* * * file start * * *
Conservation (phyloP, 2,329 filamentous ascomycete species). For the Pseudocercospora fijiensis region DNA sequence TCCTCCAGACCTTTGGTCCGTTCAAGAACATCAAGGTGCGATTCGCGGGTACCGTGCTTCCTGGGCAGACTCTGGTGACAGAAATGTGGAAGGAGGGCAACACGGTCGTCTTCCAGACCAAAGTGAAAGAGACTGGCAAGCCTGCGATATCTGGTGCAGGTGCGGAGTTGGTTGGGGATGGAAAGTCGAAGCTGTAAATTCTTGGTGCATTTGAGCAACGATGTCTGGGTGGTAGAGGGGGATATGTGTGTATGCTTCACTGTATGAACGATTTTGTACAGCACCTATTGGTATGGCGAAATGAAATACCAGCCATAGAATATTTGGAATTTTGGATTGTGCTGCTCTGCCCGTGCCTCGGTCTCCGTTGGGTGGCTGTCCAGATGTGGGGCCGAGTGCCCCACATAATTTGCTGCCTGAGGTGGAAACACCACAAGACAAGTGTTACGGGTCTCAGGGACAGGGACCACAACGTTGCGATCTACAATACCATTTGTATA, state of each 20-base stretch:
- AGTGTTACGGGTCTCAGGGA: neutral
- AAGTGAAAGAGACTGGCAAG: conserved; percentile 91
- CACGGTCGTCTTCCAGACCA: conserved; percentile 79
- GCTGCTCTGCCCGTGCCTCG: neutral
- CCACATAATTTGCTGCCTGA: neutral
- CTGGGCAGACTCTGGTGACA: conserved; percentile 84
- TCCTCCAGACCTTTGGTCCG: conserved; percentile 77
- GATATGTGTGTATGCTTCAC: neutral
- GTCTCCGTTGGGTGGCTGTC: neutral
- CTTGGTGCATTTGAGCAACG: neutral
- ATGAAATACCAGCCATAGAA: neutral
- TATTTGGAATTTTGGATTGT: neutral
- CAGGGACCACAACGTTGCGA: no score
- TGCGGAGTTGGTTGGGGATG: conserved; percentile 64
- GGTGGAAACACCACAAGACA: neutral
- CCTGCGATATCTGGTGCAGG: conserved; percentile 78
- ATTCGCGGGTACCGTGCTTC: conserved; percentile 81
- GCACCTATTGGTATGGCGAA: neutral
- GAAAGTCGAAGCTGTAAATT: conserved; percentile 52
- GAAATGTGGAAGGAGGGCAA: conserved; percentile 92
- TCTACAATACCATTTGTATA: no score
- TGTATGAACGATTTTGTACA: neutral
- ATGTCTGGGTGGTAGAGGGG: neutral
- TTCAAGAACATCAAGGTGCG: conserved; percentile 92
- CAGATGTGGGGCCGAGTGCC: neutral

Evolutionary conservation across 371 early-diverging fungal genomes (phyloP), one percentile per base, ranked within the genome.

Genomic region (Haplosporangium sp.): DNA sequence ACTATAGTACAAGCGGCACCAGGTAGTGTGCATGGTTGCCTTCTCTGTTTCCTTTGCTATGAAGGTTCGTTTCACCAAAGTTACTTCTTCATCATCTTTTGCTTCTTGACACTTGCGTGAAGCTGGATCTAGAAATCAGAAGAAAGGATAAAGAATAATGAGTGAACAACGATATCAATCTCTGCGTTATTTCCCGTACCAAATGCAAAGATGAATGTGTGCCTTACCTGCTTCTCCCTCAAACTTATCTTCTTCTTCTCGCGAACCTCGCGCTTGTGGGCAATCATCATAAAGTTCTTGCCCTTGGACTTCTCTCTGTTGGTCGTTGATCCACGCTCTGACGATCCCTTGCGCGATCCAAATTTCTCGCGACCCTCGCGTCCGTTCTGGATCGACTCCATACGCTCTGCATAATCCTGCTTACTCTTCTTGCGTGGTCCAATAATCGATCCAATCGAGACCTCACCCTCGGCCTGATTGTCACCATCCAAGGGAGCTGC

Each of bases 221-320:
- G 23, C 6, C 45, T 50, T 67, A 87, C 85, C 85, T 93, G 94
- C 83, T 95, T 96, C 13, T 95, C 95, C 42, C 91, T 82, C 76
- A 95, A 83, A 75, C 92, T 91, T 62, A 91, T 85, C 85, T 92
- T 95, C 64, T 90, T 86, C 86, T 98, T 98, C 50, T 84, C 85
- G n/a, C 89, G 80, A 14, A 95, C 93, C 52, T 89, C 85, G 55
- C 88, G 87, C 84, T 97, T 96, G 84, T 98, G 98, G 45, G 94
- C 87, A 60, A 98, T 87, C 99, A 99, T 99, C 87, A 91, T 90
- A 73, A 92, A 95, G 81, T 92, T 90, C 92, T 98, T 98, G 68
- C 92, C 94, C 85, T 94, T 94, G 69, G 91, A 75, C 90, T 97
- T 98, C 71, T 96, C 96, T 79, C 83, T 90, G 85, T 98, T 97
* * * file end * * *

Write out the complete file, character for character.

Conservation (phyloP, 2,329 filamentous ascomycete species). For the Pseudocercospora fijiensis region DNA sequence TCCTCCAGACCTTTGGTCCGTTCAAGAACATCAAGGTGCGATTCGCGGGTACCGTGCTTCCTGGGCAGACTCTGGTGACAGAAATGTGGAAGGAGGGCAACACGGTCGTCTTCCAGACCAAAGTGAAAGAGACTGGCAAGCCTGCGATATCTGGTGCAGGTGCGGAGTTGGTTGGGGATGGAAAGTCGAAGCTGTAAATTCTTGGTGCATTTGAGCAACGATGTCTGGGTGGTAGAGGGGGATATGTGTGTATGCTTCACTGTATGAACGATTTTGTACAGCACCTATTGGTATGGCGAAATGAAATACCAGCCATAGAATATTTGGAATTTTGGATTGTGCTGCTCTGCCCGTGCCTCGGTCTCCGTTGGGTGGCTGTCCAGATGTGGGGCCGAGTGCCCCACATAATTTGCTGCCTGAGGTGGAAACACCACAAGACAAGTGTTACGGGTCTCAGGGACAGGGACCACAACGTTGCGATCTACAATACCATTTGTATA, state of each 20-base stretch:
- AGTGTTACGGGTCTCAGGGA: neutral
- AAGTGAAAGAGACTGGCAAG: conserved; percentile 91
- CACGGTCGTCTTCCAGACCA: conserved; percentile 79
- GCTGCTCTGCCCGTGCCTCG: neutral
- CCACATAATTTGCTGCCTGA: neutral
- CTGGGCAGACTCTGGTGACA: conserved; percentile 84
- TCCTCCAGACCTTTGGTCCG: conserved; percentile 77
- GATATGTGTGTATGCTTCAC: neutral
- GTCTCCGTTGGGTGGCTGTC: neutral
- CTTGGTGCATTTGAGCAACG: neutral
- ATGAAATACCAGCCATAGAA: neutral
- TATTTGGAATTTTGGATTGT: neutral
- CAGGGACCACAACGTTGCGA: no score
- TGCGGAGTTGGTTGGGGATG: conserved; percentile 64
- GGTGGAAACACCACAAGACA: neutral
- CCTGCGATATCTGGTGCAGG: conserved; percentile 78
- ATTCGCGGGTACCGTGCTTC: conserved; percentile 81
- GCACCTATTGGTATGGCGAA: neutral
- GAAAGTCGAAGCTGTAAATT: conserved; percentile 52
- GAAATGTGGAAGGAGGGCAA: conserved; percentile 92
- TCTACAATACCATTTGTATA: no score
- TGTATGAACGATTTTGTACA: neutral
- ATGTCTGGGTGGTAGAGGGG: neutral
- TTCAAGAACATCAAGGTGCG: conserved; percentile 92
- CAGATGTGGGGCCGAGTGCC: neutral

Evolutionary conservation across 371 early-diverging fungal genomes (phyloP), one percentile per base, ranked within the genome.

Genomic region (Haplosporangium sp.): DNA sequence ACTATAGTACAAGCGGCACCAGGTAGTGTGCATGGTTGCCTTCTCTGTTTCCTTTGCTATGAAGGTTCGTTTCACCAAAGTTACTTCTTCATCATCTTTTGCTTCTTGACACTTGCGTGAAGCTGGATCTAGAAATCAGAAGAAAGGATAAAGAATAATGAGTGAACAACGATATCAATCTCTGCGTTATTTCCCGTACCAAATGCAAAGATGAATGTGTGCCTTACCTGCTTCTCCCTCAAACTTATCTTCTTCTTCTCGCGAACCTCGCGCTTGTGGGCAATCATCATAAAGTTCTTGCCCTTGGACTTCTCTCTGTTGGTCGTTGATCCACGCTCTGACGATCCCTTGCGCGATCCAAATTTCTCGCGACCCTCGCGTCCGTTCTGGATCGACTCCATACGCTCTGCATAATCCTGCTTACTCTTCTTGCGTGGTCCAATAATCGATCCAATCGAGACCTCACCCTCGGCCTGATTGTCACCATCCAAGGGAGCTGC

Each of bases 221-320:
- G 23, C 6, C 45, T 50, T 67, A 87, C 85, C 85, T 93, G 94
- C 83, T 95, T 96, C 13, T 95, C 95, C 42, C 91, T 82, C 76
- A 95, A 83, A 75, C 92, T 91, T 62, A 91, T 85, C 85, T 92
- T 95, C 64, T 90, T 86, C 86, T 98, T 98, C 50, T 84, C 85
- G n/a, C 89, G 80, A 14, A 95, C 93, C 52, T 89, C 85, G 55
- C 88, G 87, C 84, T 97, T 96, G 84, T 98, G 98, G 45, G 94
- C 87, A 60, A 98, T 87, C 99, A 99, T 99, C 87, A 91, T 90
- A 73, A 92, A 95, G 81, T 92, T 90, C 92, T 98, T 98, G 68
- C 92, C 94, C 85, T 94, T 94, G 69, G 91, A 75, C 90, T 97
- T 98, C 71, T 96, C 96, T 79, C 83, T 90, G 85, T 98, T 97